DISMISSAL : FAIR OR UNFAIR?
An employer is able to dismiss an employee at any time. However, in normal circumstances, the employee must be given notice either in accordance with his contract of employment or in accordance with the statutory minimum periods of notice that apply.
In addition, the employer must behave reasonably in the manner he dismisses the employee otherwise he/she will succeed in a claim of unfair dismissal provided he/she has at least one year’s service with the employer.
In certain circumstances, instant or summary dismissal is sometimes appropriate i.e.: dismissal without notice for gross misconduct .
A DISMISSAL WILL BE FAIR IF THE FOLLOWING CONDITIONS ARE MET :-
Firstly, the main reason for the dismissal must be either:-
The employee is unable or unqualified to do the job possibly because of medical reasons.
The employee’s conduct is unacceptable
A legal requirement prevents the employee from doing the job
Some other substantial reason
Secondly, the employer must act reasonably in deciding to dismiss rather than taking a lesser form of disciplinary action. A proper investigation must take place with an opportunity for the employee to put his case forward and to take a companion such as a work colleague or Trade Union representative, if appropriate.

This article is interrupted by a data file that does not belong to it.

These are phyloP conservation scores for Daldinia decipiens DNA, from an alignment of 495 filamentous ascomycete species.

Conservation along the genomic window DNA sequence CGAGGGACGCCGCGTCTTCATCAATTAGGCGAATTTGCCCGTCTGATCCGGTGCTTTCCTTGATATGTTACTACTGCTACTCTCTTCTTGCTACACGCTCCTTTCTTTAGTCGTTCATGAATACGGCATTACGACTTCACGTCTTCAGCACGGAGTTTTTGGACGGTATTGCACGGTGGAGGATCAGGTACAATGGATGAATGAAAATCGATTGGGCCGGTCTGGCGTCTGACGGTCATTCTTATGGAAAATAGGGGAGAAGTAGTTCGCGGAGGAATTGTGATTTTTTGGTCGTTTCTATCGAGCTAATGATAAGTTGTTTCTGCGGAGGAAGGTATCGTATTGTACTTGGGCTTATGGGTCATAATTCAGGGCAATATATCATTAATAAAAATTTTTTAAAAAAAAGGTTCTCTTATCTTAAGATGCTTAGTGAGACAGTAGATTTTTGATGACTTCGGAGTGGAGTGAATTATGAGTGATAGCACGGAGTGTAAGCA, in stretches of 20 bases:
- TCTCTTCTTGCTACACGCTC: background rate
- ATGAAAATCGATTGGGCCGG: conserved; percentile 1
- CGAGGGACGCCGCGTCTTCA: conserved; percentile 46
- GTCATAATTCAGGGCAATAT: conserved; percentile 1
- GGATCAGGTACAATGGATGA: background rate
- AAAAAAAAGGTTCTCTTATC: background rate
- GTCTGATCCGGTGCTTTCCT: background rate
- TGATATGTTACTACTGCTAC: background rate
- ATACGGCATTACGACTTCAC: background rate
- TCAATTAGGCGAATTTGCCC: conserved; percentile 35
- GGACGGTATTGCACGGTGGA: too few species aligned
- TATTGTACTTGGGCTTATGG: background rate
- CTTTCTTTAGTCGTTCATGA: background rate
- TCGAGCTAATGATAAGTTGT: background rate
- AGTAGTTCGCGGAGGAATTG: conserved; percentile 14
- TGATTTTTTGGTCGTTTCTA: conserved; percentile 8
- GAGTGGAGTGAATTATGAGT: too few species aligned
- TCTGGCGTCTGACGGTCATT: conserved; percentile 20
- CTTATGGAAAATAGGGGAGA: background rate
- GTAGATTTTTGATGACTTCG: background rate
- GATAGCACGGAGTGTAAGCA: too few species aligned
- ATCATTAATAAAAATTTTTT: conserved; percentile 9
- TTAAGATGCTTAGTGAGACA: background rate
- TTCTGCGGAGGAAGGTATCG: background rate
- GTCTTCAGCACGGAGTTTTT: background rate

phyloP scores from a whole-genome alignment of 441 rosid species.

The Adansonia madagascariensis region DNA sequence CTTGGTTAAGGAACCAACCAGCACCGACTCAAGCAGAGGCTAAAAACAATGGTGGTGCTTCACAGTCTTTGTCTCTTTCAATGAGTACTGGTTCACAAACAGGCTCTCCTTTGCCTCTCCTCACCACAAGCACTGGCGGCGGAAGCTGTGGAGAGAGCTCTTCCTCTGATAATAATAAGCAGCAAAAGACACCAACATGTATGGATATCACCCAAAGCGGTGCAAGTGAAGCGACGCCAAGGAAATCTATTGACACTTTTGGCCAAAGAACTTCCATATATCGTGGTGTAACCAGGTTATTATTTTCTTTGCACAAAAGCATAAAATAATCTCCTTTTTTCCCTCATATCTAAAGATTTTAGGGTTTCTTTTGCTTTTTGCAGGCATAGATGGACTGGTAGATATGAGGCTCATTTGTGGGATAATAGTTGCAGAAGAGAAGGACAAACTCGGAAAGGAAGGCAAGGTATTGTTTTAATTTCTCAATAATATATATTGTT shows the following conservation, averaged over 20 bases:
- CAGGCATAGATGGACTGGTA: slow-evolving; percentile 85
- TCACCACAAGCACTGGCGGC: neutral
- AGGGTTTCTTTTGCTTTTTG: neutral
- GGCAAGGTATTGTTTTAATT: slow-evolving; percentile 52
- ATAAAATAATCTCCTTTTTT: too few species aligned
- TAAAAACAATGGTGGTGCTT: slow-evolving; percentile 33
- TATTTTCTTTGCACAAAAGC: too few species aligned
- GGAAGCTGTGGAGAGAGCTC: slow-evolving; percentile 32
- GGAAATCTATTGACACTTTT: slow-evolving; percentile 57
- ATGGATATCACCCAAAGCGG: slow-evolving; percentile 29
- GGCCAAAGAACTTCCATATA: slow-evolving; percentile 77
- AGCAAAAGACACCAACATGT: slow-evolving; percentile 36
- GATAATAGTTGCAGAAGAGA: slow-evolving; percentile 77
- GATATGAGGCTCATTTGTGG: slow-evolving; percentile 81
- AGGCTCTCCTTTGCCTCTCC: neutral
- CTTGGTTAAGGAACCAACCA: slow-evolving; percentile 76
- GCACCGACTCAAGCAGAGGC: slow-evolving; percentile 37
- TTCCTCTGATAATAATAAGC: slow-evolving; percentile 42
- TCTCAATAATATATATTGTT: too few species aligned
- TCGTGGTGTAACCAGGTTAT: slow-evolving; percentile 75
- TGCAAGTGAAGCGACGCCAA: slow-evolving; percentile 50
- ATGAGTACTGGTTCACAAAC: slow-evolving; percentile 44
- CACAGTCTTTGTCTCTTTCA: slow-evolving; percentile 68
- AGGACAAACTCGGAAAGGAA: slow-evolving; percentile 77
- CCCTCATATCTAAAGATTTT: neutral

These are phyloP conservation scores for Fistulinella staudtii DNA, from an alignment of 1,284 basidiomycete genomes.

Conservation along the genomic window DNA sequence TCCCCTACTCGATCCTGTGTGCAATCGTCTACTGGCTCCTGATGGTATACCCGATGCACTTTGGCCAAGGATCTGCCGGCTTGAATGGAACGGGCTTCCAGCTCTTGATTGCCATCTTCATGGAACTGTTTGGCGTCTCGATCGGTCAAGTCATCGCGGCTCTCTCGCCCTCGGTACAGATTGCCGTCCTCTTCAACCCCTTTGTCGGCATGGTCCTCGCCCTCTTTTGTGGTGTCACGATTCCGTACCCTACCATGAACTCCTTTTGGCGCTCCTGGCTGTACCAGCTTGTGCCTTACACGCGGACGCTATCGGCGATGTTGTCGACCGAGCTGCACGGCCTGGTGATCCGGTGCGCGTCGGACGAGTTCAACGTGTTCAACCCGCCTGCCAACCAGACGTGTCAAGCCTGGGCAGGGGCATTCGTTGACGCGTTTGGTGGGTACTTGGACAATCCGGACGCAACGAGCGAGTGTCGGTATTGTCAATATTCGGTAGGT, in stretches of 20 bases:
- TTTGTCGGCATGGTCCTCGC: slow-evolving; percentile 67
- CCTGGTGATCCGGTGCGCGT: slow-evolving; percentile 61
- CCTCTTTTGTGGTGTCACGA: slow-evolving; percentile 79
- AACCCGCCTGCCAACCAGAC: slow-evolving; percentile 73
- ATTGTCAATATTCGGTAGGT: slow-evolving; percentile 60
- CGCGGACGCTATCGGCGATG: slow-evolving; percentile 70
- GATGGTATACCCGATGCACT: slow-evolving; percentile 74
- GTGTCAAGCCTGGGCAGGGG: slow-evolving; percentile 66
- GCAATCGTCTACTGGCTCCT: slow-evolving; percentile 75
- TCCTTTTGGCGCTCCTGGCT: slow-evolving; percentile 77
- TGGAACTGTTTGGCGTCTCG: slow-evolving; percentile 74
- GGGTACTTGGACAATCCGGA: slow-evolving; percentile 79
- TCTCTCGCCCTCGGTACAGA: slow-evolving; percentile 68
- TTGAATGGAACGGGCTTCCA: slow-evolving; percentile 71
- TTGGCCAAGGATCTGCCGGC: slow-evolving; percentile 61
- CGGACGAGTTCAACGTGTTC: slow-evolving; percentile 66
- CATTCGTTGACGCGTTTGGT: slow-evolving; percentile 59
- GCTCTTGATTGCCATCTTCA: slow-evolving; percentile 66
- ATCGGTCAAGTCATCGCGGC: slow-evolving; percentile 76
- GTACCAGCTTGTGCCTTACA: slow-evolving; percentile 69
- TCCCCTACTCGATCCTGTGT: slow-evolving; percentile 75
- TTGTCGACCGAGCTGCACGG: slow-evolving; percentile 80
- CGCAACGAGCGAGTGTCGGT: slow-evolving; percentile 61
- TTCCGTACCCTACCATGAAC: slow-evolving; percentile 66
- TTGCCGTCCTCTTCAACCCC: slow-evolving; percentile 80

FROM 6 APRIL 2009 – NEW DISMISSAL PROCEDURES APPLY
From 6th April 2009, the somewhat notorious statutory disciplinary and dismissal procedures brought into force by the Employment Act 2002 are rescinded and effectively everyone reverts back to the previous position regarding dismissal procedures.
The new ACAS Code will be given centre stage from 6th April and employers will be expected to adhere to it when dismissing their employees.
Importantly, the Code does not apply to redundancy dismissals although employers should continue to properly consult their workforce and arrange formal meetings prior to effecting redundancies.
The ACAS Code can be viewed here
CERTAIN TYPES OF DISMISSAL WILL BE REGARDED AS AUTOMATICALLY UNFAIR :-
Dismissal for being the member of a trade union
Dismissal for being pregnant or taking maternity leave
Dismissal related to raising concerns over health and safety
Seeking to assert an employment right (e.g. right to minimum wage)
Dismissal related to the transfer of a business or undertaking
Dismissal for disclosing details in the public interest
ACT QUICKLY – ACT NOW
Employees have three months from the date of dismissal to make a claim of unfair dismissal to the Employment Tribunals.